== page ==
'Putting the pieces together': Man who lost father in Christchurch mosque attacks struggling to move forward

Sunday will mark six months since the Christchurch mosque attacks, and Muslims in the city say their emotions are still raw.

Omar Abdel-Ghany lost his father in the attack.

"We're just putting the pieces together just trying to move on with life as best as possible," he says.

It's still very much a work in progress.

"It will take years and months to heal," says Al Noor Mosque Imam Gamal Fouda. 

"It's something horrible, but we are determined to let love heal us and we continue to work together as one community."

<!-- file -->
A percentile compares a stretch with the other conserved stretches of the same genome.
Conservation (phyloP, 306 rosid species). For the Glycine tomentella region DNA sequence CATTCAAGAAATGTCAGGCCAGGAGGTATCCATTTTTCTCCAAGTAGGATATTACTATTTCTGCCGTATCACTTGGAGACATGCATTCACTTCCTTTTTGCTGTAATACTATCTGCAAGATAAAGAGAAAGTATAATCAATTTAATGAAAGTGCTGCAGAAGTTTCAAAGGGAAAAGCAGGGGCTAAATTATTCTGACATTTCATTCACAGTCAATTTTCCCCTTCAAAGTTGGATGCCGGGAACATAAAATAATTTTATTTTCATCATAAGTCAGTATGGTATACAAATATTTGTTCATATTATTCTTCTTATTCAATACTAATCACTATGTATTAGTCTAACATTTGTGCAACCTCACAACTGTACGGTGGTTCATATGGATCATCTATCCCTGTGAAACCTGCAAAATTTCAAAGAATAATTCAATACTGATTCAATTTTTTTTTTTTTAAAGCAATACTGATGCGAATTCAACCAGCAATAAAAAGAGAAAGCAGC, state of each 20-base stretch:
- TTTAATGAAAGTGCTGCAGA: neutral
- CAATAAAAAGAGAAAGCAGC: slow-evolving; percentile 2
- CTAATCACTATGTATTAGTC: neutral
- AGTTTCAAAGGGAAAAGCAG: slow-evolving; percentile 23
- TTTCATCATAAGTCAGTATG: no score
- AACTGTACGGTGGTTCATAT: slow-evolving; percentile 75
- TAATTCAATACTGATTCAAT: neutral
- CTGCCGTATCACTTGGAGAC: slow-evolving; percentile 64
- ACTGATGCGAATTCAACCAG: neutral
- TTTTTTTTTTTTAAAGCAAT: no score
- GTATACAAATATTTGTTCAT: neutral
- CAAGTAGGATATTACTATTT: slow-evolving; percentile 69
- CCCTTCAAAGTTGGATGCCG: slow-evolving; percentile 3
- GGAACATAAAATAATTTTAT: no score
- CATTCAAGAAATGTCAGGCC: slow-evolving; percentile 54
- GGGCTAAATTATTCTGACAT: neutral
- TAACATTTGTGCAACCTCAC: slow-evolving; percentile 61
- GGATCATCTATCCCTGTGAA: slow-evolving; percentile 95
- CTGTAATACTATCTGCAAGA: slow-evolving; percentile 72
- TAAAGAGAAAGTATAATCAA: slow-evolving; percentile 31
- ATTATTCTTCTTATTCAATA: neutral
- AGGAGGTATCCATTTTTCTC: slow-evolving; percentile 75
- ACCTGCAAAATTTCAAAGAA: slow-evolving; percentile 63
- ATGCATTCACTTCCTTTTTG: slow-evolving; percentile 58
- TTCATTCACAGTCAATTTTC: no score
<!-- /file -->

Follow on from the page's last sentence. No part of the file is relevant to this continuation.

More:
The public flooded through the doors of Christchurch Art Gallery to view the special two-day Tributes of Aroha exhibition, showing their support for victims and their families on Saturday. 

They received an outpouring of love and support, from Cantabrians, New Zealanders and people all over the world. 

Roughly 2000 spent time remembering the victims at the exhibition.

"We've just come to show the boys that even though there's a lot of bad in the world, there's a lot of good and how everyone comes together in a time of need," says Christchurch resident Holly Carter.

Each little display leaving a lasting impression.

"I think we were all feeling quite emotional and we didn't know what we could do and that was one little way we could show our feelings," says artist Ruth Reid. 

"They were people's lives who should have felt safe here."